Brazil will top the U.S. as the world’s largest soybean producer in 2019-20, according to a new USDA report.
Penned by the USDA’s attaché in Brazil and released Dec. 27, the report pegs the Brazilian crop at 123.5 million tonnes, up from 117 million a year earlier and well above the 2019 U.S. crop of 96.62 million.
Even as soybean production in both countries increased dramatically over the last decade, the U.S. typically continued to lead the world in production, with Brazil the No. 2 producer. The one previous exception was in 2017-18, when a record-large Brazilian crop of 122 million topped American output by about 2 million tonnes.
U.S. soybean production this year was hurt by a reduction in planted and harvested area, along with major weather problems that featured overly wet weather at both planting and harvest. Meanwhile, the bulk of this year’s Brazilian crop is still in its relatively early stages of development, but weather so far has been mostly favourable. The majority of the Brazilian crop is harvested in March, meaning the 2019-20 crop still has a long way to go to the bin.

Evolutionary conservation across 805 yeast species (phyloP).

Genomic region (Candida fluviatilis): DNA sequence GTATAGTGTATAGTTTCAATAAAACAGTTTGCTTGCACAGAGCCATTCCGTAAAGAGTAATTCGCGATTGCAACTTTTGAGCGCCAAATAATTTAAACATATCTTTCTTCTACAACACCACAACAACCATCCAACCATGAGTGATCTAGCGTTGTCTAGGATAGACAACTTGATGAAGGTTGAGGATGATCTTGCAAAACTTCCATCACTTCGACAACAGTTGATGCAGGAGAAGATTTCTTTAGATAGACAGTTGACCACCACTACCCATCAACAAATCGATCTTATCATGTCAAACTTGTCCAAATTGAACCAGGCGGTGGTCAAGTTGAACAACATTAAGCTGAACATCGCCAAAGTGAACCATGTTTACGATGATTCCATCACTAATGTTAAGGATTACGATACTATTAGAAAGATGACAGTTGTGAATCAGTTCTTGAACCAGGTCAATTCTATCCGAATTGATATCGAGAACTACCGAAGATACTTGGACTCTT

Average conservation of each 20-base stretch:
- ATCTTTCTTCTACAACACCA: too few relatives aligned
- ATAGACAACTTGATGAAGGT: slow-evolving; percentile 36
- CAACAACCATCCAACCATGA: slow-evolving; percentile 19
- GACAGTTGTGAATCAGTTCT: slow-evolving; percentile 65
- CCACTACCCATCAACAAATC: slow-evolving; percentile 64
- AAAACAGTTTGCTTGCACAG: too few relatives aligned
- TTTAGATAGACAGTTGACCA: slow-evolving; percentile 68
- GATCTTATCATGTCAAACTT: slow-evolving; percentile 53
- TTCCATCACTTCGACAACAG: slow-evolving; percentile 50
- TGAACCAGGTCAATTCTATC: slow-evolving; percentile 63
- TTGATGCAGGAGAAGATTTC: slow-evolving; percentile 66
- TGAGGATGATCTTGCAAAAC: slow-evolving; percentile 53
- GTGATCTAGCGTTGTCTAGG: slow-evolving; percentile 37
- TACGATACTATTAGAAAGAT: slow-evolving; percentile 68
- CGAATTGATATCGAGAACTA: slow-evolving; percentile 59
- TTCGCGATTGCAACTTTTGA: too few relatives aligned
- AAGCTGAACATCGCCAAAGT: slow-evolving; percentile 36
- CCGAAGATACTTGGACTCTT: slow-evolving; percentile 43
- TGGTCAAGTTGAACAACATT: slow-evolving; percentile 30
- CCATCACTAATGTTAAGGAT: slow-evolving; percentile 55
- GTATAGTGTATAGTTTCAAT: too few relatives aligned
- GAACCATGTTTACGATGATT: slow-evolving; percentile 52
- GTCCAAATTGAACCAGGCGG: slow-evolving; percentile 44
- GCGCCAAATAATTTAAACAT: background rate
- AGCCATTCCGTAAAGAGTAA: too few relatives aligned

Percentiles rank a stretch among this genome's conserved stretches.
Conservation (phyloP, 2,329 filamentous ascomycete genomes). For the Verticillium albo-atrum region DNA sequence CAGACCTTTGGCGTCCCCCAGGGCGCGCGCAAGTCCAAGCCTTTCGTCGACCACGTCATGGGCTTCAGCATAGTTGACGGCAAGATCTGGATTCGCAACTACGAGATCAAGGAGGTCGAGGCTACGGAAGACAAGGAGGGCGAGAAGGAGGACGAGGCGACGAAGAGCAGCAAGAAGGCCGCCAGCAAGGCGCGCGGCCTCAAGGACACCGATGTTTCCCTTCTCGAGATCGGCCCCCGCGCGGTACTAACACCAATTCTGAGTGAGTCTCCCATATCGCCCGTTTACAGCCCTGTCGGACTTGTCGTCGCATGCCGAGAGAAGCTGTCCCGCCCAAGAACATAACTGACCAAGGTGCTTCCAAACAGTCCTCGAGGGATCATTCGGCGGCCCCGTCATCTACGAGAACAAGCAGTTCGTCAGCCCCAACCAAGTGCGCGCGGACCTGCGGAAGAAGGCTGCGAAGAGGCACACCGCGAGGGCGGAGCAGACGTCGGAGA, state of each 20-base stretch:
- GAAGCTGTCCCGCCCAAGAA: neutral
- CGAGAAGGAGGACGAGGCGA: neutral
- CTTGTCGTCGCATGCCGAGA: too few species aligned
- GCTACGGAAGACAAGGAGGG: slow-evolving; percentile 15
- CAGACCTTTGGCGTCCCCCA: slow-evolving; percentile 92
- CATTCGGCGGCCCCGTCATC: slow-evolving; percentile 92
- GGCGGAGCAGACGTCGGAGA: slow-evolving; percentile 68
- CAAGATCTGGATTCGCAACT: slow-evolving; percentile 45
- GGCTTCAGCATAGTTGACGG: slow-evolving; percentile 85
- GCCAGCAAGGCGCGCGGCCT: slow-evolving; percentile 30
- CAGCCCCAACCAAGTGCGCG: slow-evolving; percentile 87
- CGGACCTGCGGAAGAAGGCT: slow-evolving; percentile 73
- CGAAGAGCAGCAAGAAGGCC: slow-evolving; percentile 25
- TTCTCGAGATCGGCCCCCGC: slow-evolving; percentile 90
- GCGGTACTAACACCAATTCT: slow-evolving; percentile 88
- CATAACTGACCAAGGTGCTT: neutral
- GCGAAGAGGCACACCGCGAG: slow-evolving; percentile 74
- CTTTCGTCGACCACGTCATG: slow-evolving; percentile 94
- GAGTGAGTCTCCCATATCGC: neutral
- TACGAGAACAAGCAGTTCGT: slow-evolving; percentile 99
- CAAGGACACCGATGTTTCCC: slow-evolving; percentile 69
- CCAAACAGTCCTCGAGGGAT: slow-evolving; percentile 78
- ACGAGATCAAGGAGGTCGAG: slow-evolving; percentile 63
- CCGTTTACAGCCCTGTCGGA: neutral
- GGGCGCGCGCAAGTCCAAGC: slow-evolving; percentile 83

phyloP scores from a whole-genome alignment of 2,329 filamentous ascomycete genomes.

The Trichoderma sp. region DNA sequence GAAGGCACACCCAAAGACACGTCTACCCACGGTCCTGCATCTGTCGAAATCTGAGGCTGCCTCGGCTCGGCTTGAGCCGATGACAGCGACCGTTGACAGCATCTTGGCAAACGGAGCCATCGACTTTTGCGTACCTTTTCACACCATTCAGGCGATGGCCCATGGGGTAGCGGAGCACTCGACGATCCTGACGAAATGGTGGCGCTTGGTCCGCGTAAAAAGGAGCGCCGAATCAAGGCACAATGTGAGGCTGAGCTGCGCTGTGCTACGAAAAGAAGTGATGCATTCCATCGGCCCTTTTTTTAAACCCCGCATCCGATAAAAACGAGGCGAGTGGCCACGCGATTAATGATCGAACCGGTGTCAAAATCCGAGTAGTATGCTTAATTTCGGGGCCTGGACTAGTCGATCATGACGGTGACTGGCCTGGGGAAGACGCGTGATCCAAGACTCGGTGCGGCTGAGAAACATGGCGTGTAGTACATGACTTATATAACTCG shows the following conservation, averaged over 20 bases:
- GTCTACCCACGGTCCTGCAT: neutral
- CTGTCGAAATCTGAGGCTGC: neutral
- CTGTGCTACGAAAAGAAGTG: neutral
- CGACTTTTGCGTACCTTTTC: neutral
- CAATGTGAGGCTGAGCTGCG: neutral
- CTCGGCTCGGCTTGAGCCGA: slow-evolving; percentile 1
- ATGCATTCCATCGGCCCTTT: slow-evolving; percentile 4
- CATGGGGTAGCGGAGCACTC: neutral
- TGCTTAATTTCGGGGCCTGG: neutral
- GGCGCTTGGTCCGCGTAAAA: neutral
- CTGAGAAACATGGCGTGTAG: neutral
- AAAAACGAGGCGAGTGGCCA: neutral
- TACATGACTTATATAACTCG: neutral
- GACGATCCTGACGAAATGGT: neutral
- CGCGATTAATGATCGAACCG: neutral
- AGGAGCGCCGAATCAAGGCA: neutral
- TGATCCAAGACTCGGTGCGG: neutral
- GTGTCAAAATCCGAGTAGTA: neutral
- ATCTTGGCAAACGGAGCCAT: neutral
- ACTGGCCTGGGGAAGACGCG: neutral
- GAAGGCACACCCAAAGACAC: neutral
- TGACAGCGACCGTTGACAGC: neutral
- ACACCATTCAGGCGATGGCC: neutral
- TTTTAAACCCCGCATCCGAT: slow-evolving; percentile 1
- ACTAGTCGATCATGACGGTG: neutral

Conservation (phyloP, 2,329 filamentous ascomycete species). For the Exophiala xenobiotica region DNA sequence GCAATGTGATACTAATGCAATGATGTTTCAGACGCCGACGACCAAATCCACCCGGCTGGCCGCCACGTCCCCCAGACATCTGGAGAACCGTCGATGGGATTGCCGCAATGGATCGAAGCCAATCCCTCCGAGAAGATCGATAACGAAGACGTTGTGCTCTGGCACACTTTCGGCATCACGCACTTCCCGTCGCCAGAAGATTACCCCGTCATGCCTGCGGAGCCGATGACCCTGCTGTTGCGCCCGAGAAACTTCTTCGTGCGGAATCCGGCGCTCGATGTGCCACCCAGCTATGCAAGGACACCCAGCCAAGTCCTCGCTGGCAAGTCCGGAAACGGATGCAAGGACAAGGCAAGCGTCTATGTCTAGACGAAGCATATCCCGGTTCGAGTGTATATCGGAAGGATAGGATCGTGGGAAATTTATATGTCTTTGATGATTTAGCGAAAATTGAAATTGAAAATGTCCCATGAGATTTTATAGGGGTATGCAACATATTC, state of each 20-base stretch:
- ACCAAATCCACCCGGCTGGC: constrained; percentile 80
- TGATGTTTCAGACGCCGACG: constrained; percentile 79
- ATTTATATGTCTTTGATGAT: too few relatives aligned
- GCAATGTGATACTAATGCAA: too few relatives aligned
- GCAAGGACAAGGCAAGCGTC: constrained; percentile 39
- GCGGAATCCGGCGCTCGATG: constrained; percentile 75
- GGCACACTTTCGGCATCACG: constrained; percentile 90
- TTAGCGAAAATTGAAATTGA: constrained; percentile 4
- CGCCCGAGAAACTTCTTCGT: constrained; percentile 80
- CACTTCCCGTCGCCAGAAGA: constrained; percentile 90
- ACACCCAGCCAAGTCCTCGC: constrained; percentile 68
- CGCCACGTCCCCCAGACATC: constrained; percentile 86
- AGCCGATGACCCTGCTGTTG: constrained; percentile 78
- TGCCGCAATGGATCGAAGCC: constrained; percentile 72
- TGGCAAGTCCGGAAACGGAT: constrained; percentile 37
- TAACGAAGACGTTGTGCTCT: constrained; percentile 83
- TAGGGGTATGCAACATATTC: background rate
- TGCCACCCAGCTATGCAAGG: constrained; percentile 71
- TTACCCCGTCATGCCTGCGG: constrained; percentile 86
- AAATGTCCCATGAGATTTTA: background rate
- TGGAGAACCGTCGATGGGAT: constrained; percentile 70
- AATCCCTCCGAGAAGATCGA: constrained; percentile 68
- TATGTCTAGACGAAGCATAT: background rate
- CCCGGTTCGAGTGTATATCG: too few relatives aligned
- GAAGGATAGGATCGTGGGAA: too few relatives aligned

With the larger expected crop, the report estimated the 2019-20 Brazil soybean crush at approximately 44 million tonnes, producing 34.1 million tonnes of soymeal and 8.6 million tonnes of soyoil. In 2018-19, the Brazilian crush amounted to 42.5 million tonnes, with soymeal and soyoil production pegged at 32.9 million and 8.1 million tonnes, respectively.
For soymeal, rising domestic consumption is being driven by Brazil’s livestock and poultry industries, the attaché wrote, with soyoil use expected to be boosted by increased biodiesel output.
The report noted some uncertainty around 2019-20 Brazil soybean exports, particularly as the U.S. and China are scheduled to sign a new phase one trade deal on Jan. 15 that is expected to result in more Chinese buying of American agricultural products – potentially meaning less business for Brazil. Nevertheless, the report estimated Brazilian exports at 75 million tonnes, up 2 million from a year earlier, citing a smaller U.S. crop, rising export taxes in Argentina and a lower domestic currency.
Source: DePutter Publishing Ltd.
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